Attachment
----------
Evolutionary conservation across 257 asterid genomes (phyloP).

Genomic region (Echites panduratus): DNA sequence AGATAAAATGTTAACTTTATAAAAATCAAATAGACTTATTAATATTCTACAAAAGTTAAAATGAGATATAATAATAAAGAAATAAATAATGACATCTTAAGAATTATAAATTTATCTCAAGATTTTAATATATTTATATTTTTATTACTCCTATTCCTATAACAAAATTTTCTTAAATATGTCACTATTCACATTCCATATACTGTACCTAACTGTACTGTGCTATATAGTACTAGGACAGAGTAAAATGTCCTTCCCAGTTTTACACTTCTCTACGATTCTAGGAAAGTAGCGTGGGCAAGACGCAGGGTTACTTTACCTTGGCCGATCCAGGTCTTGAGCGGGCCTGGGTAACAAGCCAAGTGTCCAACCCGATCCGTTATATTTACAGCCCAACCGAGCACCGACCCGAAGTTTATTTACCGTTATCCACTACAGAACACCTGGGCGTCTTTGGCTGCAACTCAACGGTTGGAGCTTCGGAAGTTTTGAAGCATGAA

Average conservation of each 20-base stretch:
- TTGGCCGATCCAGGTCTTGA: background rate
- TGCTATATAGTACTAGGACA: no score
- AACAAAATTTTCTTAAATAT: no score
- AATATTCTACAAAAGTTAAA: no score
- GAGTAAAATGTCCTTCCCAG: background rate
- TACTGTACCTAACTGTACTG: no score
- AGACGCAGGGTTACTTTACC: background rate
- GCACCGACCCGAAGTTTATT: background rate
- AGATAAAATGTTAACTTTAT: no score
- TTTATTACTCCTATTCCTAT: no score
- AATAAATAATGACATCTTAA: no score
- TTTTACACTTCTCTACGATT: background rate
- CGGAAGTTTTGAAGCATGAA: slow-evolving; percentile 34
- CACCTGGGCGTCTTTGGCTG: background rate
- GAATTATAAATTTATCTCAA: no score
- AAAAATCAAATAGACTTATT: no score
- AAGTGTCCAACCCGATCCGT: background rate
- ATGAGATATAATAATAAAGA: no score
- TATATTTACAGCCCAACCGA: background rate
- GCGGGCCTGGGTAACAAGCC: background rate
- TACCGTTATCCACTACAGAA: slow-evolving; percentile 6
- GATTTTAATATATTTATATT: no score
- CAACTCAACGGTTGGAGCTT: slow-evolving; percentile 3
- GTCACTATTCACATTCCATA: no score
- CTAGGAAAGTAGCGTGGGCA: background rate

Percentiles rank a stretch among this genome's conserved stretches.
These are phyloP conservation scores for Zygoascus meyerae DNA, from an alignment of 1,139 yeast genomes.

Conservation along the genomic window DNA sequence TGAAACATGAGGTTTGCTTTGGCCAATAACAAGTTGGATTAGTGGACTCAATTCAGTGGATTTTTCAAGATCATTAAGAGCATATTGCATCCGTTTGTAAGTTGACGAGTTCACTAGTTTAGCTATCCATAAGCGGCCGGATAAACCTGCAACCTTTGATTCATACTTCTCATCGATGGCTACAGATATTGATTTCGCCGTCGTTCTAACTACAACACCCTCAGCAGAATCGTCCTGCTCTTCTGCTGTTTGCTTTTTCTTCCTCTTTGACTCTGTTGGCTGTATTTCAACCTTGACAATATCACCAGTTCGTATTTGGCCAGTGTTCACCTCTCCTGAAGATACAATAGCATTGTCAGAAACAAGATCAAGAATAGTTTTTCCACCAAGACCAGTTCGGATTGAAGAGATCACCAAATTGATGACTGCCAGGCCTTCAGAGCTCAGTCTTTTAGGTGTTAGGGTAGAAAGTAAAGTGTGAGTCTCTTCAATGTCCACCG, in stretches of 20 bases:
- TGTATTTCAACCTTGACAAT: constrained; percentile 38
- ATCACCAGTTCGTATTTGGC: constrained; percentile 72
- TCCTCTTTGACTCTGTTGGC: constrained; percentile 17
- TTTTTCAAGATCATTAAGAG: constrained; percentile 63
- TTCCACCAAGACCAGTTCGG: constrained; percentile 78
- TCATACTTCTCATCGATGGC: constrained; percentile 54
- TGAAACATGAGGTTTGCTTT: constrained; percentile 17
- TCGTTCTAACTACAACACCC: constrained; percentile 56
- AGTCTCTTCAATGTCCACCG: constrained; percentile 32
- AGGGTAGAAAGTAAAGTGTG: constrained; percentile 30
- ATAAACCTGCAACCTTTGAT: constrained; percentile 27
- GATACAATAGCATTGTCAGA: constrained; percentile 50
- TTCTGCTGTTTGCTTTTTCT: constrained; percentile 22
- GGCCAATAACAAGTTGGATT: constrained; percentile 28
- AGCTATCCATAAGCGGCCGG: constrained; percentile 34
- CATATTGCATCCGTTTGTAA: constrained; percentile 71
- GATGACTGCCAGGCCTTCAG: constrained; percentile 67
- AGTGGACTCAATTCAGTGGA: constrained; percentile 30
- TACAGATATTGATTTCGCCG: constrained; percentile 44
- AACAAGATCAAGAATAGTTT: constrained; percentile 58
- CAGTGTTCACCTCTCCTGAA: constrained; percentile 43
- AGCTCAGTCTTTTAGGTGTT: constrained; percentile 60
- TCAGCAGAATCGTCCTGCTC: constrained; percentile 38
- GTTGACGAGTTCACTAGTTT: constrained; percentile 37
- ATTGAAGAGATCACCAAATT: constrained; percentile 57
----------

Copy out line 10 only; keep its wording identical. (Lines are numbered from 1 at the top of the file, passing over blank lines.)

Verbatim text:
- AGACGCAGGGTTACTTTACC: background rate